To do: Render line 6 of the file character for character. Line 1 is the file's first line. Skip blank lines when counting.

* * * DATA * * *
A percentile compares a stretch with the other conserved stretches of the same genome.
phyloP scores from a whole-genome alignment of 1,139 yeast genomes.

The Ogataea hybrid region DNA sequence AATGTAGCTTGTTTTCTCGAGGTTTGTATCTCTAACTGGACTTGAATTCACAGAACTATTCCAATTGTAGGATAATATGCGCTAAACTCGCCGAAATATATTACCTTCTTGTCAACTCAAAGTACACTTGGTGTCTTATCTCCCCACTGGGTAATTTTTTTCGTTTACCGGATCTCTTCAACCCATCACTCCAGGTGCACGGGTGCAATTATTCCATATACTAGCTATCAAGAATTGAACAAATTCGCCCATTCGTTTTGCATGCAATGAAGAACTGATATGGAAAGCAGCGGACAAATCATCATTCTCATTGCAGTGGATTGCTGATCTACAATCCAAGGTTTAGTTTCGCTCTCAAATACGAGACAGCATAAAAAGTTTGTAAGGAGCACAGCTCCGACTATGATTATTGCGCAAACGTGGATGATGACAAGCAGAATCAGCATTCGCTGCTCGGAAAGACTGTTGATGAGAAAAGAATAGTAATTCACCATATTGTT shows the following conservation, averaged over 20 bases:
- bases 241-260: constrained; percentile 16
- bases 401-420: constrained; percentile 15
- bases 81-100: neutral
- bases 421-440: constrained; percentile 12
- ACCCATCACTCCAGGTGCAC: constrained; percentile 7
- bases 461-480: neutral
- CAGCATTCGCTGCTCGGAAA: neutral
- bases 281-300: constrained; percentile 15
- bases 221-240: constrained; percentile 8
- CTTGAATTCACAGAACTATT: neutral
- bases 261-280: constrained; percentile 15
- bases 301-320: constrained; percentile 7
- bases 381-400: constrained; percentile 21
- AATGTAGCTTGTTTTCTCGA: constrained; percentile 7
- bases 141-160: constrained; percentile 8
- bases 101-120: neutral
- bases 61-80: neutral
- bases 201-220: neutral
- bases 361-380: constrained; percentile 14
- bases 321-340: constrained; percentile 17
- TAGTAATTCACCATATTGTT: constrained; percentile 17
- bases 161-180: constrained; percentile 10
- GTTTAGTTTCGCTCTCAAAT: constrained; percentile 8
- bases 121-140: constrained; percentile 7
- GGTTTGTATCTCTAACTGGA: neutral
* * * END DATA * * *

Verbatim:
- bases 81-100: neutral